It’s Day 27 of Black History Month and We Whites Are All Going to STFU and Listen.


URGENT REMINDER: The fundraiser for reopening the National Black Doll Museum ends February 28. If you are able to donate a few dollars please do, and either way, please share the fundraiser link as widely as you can. Many thanks! ☮️ -Iris.

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Since before I started this Black History Month series, one of my ideas for a post has been the Harlem Renaissance. I’ve been collecting snippets, links, materials, even writing a few words here and there, but I’ve come to realize there is so much material to cover, and from so many potential perspectives (culturally, politically, artistically etc.) that I have come to realize a blog post would invariably give short shrift to a subject of majestic depth and brilliance. Further, so much work has already been documented that the world reeeeally doesn’t need a white blogger regurgitating the words of Black historians, or worse, the words of the people who actually lived it.

Instead, I will post some resources that I found especially informatve. Whether you want to take a deep dive or stick a toe in the water is up to you. Just know that the legacies of those who lived and worked in Harlem during the 1920s are still very much with us today, so broad and profound was their impact, even on a white supremacist society.

BlackPast on the Harlem Renaissance. BlackPast’s mission:

“is dedicated to providing a global audience with reliable and accurate information on the history of African America and of people of African ancestry around the world. We aim to promote greater understanding through this knowledge to generate constructive change in our society.”

There is so much material here. It is an excellent resource and repository for Black history, not just USian but the African global diaspora as well. This is the kind of work I think of when I look for potentially powerful antidotes to erasure – provided white people and especially educators avail themselves of it.

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Louie Armstrong, circa 1938
(image: William P. Gottlieb Collection / Library of Congress)

U.S. Library of Congress research guide: Harlem Renaissance. The USLOC maintains a growing collection of material on the subject, including:

The resources here run the gamut from work appropriate for young schoolchildren to serious scholars.

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Gelatin silver print of Josephine Baker dancing on a stage wearing a beaded fringed sleeveless dress.

Josephine Baker
(image: Stanislaus Julian Walery, 1926, Gelatin silver print, National Portrait Gallery, Smithsonian Institution)

The Smithsonian’s National Museum of African American History & Culture on the Harlem Renaissance. The site is user-friendly, and the material is so well-presented one could easily get lost here for days. And that’s just the virtual experience! I cannot even imagine what a visit to the museum in D.C. would be like.

These are some more of their general resources:

EXPLORE:

LEARN:

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The household names that came out of the Harlem Renaissance like Duke Ellington and Louie Armstrong live among us today by way of their own groundbreaking music and its subsequent influence, still rippling a century later. The literary works of Langston Hughes and Zora Neale Hurston can still be read today. But these figures represent only the tip of an enormous iceberg. I cannot recommend highly enough that you explore for yourself a time and a place like no other, exploding with creative and political passion.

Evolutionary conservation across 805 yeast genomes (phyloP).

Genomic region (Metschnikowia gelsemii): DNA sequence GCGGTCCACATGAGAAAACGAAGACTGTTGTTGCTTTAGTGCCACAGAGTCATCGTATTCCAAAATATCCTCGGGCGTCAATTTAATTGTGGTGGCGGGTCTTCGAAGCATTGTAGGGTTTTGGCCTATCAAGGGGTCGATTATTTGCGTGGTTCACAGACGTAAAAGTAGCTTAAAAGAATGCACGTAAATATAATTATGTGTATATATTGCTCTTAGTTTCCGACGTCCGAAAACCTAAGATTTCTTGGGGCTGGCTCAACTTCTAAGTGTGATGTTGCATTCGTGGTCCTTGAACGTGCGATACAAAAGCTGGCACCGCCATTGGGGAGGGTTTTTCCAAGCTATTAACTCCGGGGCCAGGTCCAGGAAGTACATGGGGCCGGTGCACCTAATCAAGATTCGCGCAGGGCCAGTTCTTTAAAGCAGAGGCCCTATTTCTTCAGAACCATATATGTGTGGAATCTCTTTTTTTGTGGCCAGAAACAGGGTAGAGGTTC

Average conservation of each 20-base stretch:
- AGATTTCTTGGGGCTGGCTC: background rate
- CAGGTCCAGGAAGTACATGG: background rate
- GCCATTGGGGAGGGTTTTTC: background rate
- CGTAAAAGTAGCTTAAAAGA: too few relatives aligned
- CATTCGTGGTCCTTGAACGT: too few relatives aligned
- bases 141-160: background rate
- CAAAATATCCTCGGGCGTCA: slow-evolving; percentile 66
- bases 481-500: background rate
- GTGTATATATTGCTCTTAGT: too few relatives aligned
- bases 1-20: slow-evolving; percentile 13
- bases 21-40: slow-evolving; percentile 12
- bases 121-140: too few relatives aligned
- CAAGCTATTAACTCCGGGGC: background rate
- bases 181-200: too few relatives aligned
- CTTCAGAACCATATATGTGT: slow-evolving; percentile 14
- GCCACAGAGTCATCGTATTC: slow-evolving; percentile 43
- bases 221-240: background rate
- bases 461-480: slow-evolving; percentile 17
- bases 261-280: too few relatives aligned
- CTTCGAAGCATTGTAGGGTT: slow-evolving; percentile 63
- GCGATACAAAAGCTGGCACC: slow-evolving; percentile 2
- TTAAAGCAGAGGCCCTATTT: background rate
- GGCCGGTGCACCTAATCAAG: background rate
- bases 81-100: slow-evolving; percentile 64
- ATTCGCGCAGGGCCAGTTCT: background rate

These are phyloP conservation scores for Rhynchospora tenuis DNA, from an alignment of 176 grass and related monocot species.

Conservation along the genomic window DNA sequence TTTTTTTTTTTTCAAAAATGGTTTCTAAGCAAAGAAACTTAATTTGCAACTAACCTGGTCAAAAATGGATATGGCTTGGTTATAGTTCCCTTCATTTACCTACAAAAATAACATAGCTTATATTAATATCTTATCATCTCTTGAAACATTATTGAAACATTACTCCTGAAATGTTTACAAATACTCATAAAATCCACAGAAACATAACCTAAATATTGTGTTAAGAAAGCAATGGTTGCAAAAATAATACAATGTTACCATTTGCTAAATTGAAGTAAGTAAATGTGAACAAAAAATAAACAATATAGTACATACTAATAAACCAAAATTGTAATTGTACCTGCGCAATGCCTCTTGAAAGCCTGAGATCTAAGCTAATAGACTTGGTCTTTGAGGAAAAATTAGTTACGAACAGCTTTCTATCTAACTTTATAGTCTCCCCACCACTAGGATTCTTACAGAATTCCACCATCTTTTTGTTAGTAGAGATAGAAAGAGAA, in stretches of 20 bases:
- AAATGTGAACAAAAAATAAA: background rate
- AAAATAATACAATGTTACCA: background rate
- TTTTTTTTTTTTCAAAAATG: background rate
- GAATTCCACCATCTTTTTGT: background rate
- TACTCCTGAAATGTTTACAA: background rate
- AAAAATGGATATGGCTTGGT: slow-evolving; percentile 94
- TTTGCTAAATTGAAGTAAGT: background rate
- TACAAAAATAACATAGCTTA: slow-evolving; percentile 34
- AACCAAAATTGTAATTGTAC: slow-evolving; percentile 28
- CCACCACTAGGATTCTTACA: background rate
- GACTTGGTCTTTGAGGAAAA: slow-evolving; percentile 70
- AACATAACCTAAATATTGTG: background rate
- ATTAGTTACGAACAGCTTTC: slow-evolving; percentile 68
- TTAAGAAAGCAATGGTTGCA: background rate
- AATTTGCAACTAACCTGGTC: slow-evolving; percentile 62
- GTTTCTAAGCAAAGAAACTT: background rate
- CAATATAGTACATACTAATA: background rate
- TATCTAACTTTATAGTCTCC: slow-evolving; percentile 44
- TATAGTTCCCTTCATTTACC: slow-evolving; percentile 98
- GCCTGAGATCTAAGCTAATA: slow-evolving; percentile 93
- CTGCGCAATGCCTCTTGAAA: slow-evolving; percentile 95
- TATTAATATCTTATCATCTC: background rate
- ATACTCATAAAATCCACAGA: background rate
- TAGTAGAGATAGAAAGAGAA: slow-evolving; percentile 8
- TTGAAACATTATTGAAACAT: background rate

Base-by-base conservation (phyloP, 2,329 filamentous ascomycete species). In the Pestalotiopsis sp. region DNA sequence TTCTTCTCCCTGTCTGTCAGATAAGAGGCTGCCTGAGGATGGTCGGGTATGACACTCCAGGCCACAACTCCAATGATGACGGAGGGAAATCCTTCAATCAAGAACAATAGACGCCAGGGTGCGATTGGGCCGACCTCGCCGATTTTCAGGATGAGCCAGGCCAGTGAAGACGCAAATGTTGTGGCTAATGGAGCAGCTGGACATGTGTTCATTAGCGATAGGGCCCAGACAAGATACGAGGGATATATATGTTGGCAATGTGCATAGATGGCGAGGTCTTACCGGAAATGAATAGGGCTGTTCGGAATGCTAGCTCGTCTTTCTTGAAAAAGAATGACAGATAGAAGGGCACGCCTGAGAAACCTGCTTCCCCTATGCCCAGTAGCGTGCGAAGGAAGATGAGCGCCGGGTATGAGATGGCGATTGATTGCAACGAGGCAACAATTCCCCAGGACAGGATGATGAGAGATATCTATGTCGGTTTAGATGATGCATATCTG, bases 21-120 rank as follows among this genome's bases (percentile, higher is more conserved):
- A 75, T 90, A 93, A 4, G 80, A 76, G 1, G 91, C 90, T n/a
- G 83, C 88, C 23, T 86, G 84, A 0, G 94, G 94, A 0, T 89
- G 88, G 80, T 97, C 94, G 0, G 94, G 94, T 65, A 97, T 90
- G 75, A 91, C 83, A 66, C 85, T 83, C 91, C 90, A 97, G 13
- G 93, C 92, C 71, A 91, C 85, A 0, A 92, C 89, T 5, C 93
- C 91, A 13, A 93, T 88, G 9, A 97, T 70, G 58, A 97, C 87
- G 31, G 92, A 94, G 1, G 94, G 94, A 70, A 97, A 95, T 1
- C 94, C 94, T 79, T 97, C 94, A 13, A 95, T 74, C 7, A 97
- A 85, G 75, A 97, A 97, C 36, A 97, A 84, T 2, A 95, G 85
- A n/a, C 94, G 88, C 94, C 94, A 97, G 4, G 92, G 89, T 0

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Day 1 of Black History Month 2022 (Lori Teresa Yearwood) is here.
Day 2 (Mallence Bart-Williams) is here.
Day 3 (Emmett Till) is here.
Day 4 (A Tale of Two Citizens) is here.
Day 5 (Trayvon Martin) is here.
Day 6 (Franchesca Ramsey) is here.
Day 7 (National Black HIV/AIDS Awareness Day and the Black Aids Institute) is here.
Day 8 (extreme racial disparities in marijuana arrests) is here.
Day 9 (Summer of Soul/1969 Harlem Cultural Festival) is here.
Day 10 (current and historic racist domestic terrorism, Steve Phillips/Democracy in Color) is here.
Day 11 (Gee’s Bend Quilters) is here.
Day 12 (egregious anti-Black (& anti LGBTQ+) behavior at a NY State high school is here.
Day 13 (Erin Jackson, 1st Black woman to win Olympic gold medal in speedskating) is here.
Day 14 (Stevie Wonder’s Innervisions) is here.
Day 15 (racial inequities in spiking vehicle death rates during the pandemic compound and are compounded by other racial inequities, and The New York Times buries the lede) is here.
Day 16 (criminalizing protest/Color of Change) is here.
Day 17 (Flo Kennedy) is here.
Day 18 (3 news stories on the same day regarding police killings of Black people) is here.
Day 19 (Andrew Joseph III/qualified immunity) is here.
Day 20 (Dr. Catherine L. Pugh/”There Is No Such Thing As A White Ally”) is here.
Day 21 (Black cowboys, Black rodeo and photographer Justin Hardiman) is here.
Day 22 (National Black Doll Museum of History & Culture fundraiser) is here.
Day 23 (“Helping” and four petitions) is here.
Day 24 (Black Americans you probably don’t know of, but should) is here.
Day 25 (Reparations Awareness Day/EJI’s Segregation in America) is here.
Day 26 (Judge Ketanji Brown Jackson nomination to U.S. Supreme Court) is here.

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